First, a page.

So, export-pdf is the experiment. It uses Pandoc to convert MD to TEX files. Then it does some clean up and injects the template. Finally, it compiles the PDF with LuaLaTeX and Biber—if you want to add the bibliographic entries this way. It also exports a PDF booklet with pdfbook2, but I don’t deploy it in this repo because the PDF is letter size, too large for a booklet.

I have a huge debt here that I won’t pay. It is cool to have a program for PDF outputs that I understand, but I still want to experiment with ConTeXt.

I think ConTeXt could be a useful tool while using XML files for PDF outputs. I defend Markdown as input format for writers and publishers, but for automation XML format is way better. For the new version of Pecas I have been thinking about the possibility of using XML for any kind of standard output like EPUB, PDF or JATS. I have problems with TEX format because it creates an additional format just for one output, why would I allow it if XML can provide me with at least three outputs?

Figura 6. export-pdf Ruby code.

Third parties

I already mentioned the third party software I used for this repo:

The tools I developed and this software are all FOSS, so you can use them if you want without paying or asking for permission—and without warranty xD


There is a fundamental design issue in this research as automated repository: I should have put all the scripts in one place. At the beginning of the research I thought it would be easier to place each script side by side its inputs. Over time I realized that it wasn’t a good idea.

The good thing is that there is one script that works as a wrapper. You don’t really have to know anything about it. You just write the research in Markdown, fill the BibLaTeX bibliography and any time you want or your server is configured, call that script.

This is a simplified listing showing the places of each script, inputs and outputs inside the repo:

├─ [01] bibliografia
│   ├─ [02] bibliografia.bib
│   ├─ [03] bibliografia.html
│   ├─ [04]
│   ├─ [05] config.yaml
│   └─ [06] recursos
├─ [07] index.html
└─ [08] tesis
    ├─ [09] docx
    │   ├─ [10] generate
    │   └─ [11] tesis.docx
    ├─ [12] ebooks
    │   ├─ [13] generate
    │   └─ [14] out
    │       ├─ [15]
    │       ├─ [16] meta-data.yaml
    │       ├─ [17] tesis.epub
    │       └─ [18]
    ├─ [19] generate-all
    ├─ [20] html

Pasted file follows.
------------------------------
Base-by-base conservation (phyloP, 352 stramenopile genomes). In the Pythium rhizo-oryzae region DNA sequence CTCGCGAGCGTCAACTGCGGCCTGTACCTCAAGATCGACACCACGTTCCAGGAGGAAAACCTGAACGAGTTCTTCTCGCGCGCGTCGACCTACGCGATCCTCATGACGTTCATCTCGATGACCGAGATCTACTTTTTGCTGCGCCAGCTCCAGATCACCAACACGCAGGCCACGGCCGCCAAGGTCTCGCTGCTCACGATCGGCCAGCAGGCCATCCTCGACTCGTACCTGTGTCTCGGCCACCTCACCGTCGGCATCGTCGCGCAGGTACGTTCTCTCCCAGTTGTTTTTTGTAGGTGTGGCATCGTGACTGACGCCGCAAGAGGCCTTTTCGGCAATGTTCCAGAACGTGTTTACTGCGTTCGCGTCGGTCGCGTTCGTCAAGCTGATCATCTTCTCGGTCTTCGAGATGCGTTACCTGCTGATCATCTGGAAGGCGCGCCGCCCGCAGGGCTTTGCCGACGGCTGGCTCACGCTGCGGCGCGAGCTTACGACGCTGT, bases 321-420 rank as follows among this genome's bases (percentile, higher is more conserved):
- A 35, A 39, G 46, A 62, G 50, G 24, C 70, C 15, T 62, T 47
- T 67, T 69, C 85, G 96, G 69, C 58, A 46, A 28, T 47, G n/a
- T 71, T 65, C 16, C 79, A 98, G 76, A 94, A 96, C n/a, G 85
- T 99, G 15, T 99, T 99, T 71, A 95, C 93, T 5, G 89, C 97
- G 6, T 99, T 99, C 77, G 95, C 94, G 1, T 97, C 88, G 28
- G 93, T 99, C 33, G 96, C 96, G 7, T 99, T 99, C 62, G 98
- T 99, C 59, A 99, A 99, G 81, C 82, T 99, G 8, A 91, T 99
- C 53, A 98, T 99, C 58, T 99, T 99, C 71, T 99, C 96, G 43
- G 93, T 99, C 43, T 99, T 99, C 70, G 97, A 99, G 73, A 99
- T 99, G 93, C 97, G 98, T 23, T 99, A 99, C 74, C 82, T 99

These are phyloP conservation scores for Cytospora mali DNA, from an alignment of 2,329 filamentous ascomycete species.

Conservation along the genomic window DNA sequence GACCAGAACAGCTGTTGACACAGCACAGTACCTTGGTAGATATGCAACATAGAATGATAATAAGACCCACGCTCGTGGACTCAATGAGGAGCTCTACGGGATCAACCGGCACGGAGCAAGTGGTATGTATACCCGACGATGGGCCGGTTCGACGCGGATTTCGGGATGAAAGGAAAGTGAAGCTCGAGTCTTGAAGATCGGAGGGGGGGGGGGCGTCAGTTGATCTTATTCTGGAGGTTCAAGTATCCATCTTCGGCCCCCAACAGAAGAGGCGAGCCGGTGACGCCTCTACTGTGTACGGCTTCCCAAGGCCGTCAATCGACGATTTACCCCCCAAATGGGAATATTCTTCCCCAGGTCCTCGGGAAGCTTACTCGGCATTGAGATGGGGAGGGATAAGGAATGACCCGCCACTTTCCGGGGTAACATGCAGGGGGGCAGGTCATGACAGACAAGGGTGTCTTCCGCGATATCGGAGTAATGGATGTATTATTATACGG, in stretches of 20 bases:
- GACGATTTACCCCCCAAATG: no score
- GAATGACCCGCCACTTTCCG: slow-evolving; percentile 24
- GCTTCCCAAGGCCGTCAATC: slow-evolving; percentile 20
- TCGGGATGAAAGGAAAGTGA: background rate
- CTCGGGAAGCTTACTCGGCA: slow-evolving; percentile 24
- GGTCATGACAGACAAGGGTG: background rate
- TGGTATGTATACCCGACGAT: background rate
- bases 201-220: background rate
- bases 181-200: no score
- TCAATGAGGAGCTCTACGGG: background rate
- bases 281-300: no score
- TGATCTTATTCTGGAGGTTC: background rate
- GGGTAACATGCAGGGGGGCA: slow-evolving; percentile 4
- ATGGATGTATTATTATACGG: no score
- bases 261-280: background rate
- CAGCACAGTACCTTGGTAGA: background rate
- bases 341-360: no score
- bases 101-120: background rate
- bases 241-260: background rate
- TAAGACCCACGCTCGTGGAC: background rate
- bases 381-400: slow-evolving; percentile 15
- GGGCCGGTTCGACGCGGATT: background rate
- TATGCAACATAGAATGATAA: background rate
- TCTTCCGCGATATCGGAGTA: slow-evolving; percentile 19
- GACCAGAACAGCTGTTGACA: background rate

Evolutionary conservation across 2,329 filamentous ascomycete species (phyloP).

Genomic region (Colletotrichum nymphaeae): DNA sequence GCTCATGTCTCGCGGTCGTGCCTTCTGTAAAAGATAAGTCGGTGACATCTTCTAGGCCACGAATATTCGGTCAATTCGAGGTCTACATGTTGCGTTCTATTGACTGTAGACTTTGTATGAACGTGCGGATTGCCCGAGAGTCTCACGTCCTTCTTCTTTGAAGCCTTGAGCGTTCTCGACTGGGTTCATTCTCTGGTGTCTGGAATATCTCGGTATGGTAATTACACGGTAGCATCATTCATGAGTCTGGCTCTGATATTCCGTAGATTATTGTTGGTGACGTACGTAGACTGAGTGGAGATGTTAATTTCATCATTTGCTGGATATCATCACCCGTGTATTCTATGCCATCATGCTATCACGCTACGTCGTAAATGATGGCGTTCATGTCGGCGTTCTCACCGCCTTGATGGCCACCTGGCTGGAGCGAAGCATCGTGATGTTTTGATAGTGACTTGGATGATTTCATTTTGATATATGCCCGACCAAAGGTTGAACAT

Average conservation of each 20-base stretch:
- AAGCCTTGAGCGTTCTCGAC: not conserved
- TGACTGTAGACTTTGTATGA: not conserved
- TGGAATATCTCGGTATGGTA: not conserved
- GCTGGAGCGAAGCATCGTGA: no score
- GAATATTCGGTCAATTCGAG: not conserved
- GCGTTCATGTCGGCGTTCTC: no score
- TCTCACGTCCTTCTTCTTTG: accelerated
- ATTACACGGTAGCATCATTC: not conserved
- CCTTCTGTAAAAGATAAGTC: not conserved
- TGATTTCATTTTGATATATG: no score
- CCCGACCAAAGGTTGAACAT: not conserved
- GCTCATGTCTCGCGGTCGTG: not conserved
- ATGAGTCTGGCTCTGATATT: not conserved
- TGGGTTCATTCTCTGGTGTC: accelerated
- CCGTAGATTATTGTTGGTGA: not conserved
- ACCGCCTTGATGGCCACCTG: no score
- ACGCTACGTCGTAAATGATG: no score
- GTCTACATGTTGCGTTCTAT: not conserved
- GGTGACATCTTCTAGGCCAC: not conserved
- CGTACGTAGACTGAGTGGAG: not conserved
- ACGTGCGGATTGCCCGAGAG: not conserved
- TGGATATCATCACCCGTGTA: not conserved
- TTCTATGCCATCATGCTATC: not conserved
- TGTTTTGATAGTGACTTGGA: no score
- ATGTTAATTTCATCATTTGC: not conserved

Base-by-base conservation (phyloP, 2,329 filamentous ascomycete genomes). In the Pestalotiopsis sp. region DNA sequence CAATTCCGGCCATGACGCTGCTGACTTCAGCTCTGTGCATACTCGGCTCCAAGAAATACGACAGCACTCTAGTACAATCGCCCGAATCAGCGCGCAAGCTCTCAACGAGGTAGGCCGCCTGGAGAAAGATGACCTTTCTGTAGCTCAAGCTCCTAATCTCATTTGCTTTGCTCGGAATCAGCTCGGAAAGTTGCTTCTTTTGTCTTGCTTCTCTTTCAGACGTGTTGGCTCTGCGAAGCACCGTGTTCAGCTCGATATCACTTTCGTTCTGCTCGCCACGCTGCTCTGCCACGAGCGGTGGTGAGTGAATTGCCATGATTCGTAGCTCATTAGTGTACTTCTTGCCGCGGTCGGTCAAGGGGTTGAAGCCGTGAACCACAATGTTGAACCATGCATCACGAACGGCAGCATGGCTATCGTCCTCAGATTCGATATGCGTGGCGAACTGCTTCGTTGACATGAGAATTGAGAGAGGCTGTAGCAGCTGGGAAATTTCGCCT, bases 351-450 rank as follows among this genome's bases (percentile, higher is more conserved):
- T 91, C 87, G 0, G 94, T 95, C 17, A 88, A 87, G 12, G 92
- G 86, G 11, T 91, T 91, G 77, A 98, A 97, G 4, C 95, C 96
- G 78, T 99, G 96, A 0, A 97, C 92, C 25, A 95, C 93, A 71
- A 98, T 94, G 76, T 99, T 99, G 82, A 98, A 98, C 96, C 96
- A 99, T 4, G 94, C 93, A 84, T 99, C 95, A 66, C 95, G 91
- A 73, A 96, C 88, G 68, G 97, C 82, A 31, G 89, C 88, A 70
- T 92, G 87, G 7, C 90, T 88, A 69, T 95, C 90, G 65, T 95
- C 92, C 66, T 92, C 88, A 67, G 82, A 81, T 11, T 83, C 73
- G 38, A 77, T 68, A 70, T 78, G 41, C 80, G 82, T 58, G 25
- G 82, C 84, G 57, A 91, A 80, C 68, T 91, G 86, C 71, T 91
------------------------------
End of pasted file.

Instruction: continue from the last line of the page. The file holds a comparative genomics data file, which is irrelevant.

│    ├─ [21] generate
    │    └─ [22] tesis.html
    ├─ [23] md
    │   ├─ [24] add-bib
    │   ├─ [25]
    │   └─ [26]
    └─ [27] pdf
        ├─ [28] generate
        └─ [29] tesis.pdf

Bibliography pathway

Even with a simplified view you can see how this repo is a fucking mess. The bibliography [01] and the thesis [08] are the main directories in this repo. As a sibling you have the website [07].

The bibliography directory isn’t part of the automation process. I worked on the BIB file [02] in different moments than my writing. I exported it to HTML [03] every time I used JabRef. This HTML is for queries from the browser. Over there it’s also a simple script [04] to clean the bibliography with Biber and the configuration file [05] for Baby Biber. Are you a data hoarder? There is an special directory [06] for you with all the works used for this research ;)

Engine on

In the thesis directory [08] is where everything moves smoothly when you call to generate-all [19], the wrapper that turns on the engine!

The wrapper does the following steps:

  1. It adds the bibliography [24] to the original MD file [25], leaving a new file [26] to act as input.
  2. It generates [21] the HTML output [22].
  3. It compiles [28] the PDF output [29].
  4. It generates [13] the EPUB [17] and MOBI [18] according to their metadata [16] and Pecas config file [15].
  5. It exports [10] the MD to DOCX [11].
  6. It moves the analytics to its correct directory.
  7. It refreshes the modification date in the index [07].
  8. It puts the rolling release hash in the index [07].
  9. It puts the MD5 checksum of all outputs in the index [07].

And that’s it. The process of developing a thesis as a automate repository allows me to just worry about three things:

  1. Write the research.
  2. Manage the bibliography.
  3. Deploy all outputs automatically.

That’s how it works, but we still have to talk about how the thesis can legally be used…

This research was paid for by every Mexican through taxation. The National Council of Science and Technology (abbreviated Conacyt) granted me a scholarship to study a Master’s in Philosophy at UNAM—yeah, American and British folks, more likely than not, we get paid here for our graduate studies.